T. Kyle King’s published work ranges from newspaper columns to film reviews and from short stories to law review articles. Most notably, he served as a site manager and staff writer at DawgSports.com, a daily weblog devoted to University of Georgia athletics, from 2006 to 2013, and he is the author of a book about the history of the college football rivalry between the Georgia Bulldogs and the Clemson Tigers published by Clemson University Digital Press in 2013. Kyle is a lifelong comic book fan whose thoughts on comic books previously have appeared at ComicsVerse, Progressive Boink, and the Superman Homepage. Kyle is a Superman guy.
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Superman Writer and filmmaker Max Landis is teaming up with a variety of graphic artists to author a seven-issue limited series telling the story of Clark Kent as he tries to be normal in spite of his tremendous powers. ComiConverseâs Man of Steel correspondent, T. Kyle King, is here to review the second issue of Superman: American Alien, which was released this week.
Teaming up with illustrator Tommy Lee Edwards to relate the tale of 17-year-old Clarkâs reaction to a grisly crime spree that shocks the citizens of Smallville, Landis follows up on the first issueâs Dove with a very different sort of story in Hawk.
Clarkâs common high school existence of study sessions with Lana Lang and joyrides to the outskirts of town with Pete Ross is interrupted when Sheriff Parker brings him in to assist with an unprecedented occurrence. Two separate shootings have claimed multiple lives, including those of a local officer and a young student. When Sheriff Parker asks him to use his abilities to help catch the killers, Clark falsely claims he has not spotted any clues.
Criticized by Pete for his inaction, Clark tracks down Owen, a violent outcast who has returned home with a pair of criminal cohorts and is holding his parents and his minor sibling at gunpoint. When the young Kent attempts to intervene, the bloodthirsty felons open fire on him. Clark uses his powers to fight back, saving the family, landing the villains in intensive care, and leaving Sheriff Parker and the Kents displeased by the young manâs careless use of his superpowers.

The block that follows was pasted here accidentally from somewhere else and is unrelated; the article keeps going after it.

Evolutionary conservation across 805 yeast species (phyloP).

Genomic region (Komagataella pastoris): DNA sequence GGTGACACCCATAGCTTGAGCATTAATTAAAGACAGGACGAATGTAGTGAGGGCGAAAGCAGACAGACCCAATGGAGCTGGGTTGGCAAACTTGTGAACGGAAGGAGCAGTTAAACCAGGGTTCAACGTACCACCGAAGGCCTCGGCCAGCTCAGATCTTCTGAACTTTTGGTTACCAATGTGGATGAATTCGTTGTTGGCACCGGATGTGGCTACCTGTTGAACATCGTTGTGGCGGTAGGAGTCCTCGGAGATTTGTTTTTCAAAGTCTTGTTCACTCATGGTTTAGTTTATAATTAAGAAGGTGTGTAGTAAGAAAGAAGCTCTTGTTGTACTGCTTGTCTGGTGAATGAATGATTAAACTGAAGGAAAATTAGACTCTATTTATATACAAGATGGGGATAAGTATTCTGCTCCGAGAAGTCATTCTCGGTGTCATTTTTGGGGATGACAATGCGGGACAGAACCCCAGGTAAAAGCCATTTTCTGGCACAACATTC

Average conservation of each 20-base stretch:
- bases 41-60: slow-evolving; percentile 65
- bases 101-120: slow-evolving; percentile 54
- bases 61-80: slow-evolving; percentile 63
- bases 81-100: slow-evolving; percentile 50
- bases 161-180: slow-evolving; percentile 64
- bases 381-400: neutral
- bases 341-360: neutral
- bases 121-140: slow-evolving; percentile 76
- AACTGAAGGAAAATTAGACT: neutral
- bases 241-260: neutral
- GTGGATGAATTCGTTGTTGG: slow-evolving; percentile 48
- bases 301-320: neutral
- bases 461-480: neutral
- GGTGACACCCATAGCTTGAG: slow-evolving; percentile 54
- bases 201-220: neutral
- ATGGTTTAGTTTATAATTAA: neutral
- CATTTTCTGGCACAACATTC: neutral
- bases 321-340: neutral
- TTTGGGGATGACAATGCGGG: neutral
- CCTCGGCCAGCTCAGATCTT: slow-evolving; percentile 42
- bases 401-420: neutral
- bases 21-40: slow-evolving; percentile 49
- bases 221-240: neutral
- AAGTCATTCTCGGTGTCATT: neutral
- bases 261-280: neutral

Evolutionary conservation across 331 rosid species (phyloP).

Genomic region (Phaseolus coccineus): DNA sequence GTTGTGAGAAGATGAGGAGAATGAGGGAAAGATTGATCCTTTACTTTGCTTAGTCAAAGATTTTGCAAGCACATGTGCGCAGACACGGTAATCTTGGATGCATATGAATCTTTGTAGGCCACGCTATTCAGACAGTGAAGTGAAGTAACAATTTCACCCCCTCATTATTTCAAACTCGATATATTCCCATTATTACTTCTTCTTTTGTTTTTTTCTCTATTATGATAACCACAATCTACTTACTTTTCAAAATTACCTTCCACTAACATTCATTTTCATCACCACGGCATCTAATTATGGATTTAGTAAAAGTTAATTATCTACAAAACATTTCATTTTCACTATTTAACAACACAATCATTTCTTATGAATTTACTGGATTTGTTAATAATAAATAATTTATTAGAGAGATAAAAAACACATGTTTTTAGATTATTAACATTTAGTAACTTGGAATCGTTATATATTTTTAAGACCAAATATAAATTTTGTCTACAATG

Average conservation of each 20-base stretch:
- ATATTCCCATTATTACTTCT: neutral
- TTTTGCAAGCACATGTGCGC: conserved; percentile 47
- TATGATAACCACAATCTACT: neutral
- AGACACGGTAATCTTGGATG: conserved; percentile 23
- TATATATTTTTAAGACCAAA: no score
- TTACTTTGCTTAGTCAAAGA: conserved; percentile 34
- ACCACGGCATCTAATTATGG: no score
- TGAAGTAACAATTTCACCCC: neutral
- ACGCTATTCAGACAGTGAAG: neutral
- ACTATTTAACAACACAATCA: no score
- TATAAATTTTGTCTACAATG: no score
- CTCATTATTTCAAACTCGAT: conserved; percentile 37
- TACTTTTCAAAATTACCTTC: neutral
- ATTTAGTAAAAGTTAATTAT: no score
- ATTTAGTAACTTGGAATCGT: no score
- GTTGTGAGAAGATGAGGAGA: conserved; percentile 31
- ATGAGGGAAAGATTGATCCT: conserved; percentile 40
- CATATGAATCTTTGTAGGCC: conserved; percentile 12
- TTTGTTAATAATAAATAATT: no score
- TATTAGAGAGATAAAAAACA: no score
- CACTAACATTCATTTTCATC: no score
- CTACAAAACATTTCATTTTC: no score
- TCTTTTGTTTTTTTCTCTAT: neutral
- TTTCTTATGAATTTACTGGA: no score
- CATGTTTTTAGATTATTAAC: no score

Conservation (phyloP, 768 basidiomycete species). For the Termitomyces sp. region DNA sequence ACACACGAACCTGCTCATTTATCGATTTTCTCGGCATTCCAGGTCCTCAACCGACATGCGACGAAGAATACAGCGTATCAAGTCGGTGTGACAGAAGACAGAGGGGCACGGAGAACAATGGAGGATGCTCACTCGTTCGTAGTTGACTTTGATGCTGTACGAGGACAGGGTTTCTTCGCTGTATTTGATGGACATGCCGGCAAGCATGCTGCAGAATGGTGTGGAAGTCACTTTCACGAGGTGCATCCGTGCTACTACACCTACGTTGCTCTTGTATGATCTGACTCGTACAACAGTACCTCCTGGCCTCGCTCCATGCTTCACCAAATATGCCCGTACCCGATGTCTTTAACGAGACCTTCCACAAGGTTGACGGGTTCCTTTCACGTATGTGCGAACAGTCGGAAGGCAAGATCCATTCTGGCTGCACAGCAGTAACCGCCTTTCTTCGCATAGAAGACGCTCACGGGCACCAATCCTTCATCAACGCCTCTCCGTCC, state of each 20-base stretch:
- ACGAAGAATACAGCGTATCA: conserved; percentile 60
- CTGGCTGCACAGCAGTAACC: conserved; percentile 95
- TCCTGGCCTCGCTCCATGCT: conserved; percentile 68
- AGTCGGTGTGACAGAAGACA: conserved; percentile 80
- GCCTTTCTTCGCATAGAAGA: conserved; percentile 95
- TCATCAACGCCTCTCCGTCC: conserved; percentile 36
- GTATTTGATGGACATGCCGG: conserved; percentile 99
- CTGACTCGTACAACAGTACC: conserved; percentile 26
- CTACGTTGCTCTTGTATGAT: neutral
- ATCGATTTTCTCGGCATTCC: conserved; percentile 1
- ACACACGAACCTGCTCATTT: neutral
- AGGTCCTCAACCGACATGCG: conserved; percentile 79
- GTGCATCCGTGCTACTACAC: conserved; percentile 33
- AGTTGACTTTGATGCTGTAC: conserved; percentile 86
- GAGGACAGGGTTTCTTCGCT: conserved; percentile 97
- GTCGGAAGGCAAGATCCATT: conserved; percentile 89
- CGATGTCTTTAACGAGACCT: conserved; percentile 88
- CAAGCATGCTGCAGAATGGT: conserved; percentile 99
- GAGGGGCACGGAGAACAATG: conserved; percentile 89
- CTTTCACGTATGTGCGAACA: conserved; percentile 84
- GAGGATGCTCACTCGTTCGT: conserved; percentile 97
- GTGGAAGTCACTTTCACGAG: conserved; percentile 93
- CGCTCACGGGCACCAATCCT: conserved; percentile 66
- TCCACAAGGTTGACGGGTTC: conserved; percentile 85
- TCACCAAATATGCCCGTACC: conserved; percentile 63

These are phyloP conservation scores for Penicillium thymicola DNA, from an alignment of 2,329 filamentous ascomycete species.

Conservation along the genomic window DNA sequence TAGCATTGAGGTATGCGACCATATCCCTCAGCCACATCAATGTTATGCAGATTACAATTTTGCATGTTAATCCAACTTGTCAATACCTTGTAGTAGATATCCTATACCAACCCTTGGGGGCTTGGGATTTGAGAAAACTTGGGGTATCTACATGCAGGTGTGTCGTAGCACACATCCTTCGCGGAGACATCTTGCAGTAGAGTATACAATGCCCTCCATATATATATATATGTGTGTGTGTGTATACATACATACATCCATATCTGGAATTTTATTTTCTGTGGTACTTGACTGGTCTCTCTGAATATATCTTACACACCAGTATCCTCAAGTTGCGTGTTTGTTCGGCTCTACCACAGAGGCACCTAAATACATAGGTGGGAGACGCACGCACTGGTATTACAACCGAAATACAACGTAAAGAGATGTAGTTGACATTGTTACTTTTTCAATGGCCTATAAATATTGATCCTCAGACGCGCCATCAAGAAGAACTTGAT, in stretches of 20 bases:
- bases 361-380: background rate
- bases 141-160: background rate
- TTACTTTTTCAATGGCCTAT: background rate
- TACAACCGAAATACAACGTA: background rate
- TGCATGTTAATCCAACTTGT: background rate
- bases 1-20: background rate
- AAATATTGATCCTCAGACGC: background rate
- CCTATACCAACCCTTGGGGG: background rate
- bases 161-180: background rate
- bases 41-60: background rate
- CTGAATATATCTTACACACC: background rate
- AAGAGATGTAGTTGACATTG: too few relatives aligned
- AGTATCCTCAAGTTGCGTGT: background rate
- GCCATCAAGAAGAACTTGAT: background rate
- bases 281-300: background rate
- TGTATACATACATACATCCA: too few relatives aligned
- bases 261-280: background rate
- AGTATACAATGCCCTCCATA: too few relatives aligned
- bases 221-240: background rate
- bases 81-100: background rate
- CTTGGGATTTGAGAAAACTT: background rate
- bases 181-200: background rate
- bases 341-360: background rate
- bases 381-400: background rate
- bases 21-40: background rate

Landis offered assurances from the outset that Superman: American Alien would showcase vignettes from Clark Kentâs life that differed greatly in look and in tone, and this issue puts an exclamation point at the end of that promise. Following the lighthearted and uplifting Dove, the somber Hawk is keyed exclusively in minor chords, and it plays out like an episode of Smallville scripted by Elmore Leonard and directed by David Lynch.
The artwork once again is suited to the issueâs mood. The credits do not distinguish between a penciller, an inker, and a colourist, indicating only Edwards as illustrator, but all three aspects of the visual presentation of Hawk are strong. In sharp contrast to the prior installmentâs sometimes borderline-cartoonish imagery, Edwardsâs Smallville is filled with rough edges, deep shadows, and broad swaths of purpled sky.
That the artistâs adolescent Clark owes much of his look to Tom Wellingâs television portrayal of the youthful Man of Steel aids in adding a genuine sweetness to his awkward interactions with Lana while cramming for their French final. Due in part to this simple scene, Edwardsâs presentation appears deceptively effortless, causing the reader initially to get lost amid the muted colors and the tight shots of spit curls and lopsided smiles.
The spare imagery in the foreground, though, conveys considerable nuance in just a few brushstrokes, and a wealth of detail lurks in the background, going unnoticed on the first pass through the issue. Originally, Hawk looks like itâs all widescreen establishing shots, focused close-ups, and silhouettes, but the meticulous panel arrangement convincingly creates a cinematic flow on the static page. The powerful graphics inside Superman: American Alien #2 are augmented by Ryan Sookâs riveting cover depiction of a bloodied Clark Kent scowling in his monochromatic mug shot.
This issue features both a lot more talk and a lot more action than the first one, but the conversations between the characters and the pacing of the story remain equally strong in this installment. Hawk is populated with credible individuals who speak sincerely with distinctive voices. There is genuine humor despite the heavy ambience, as when Clark botches his French phrasing and attempts to explain the perils of using X-ray vision to strip his classmates with his eyes.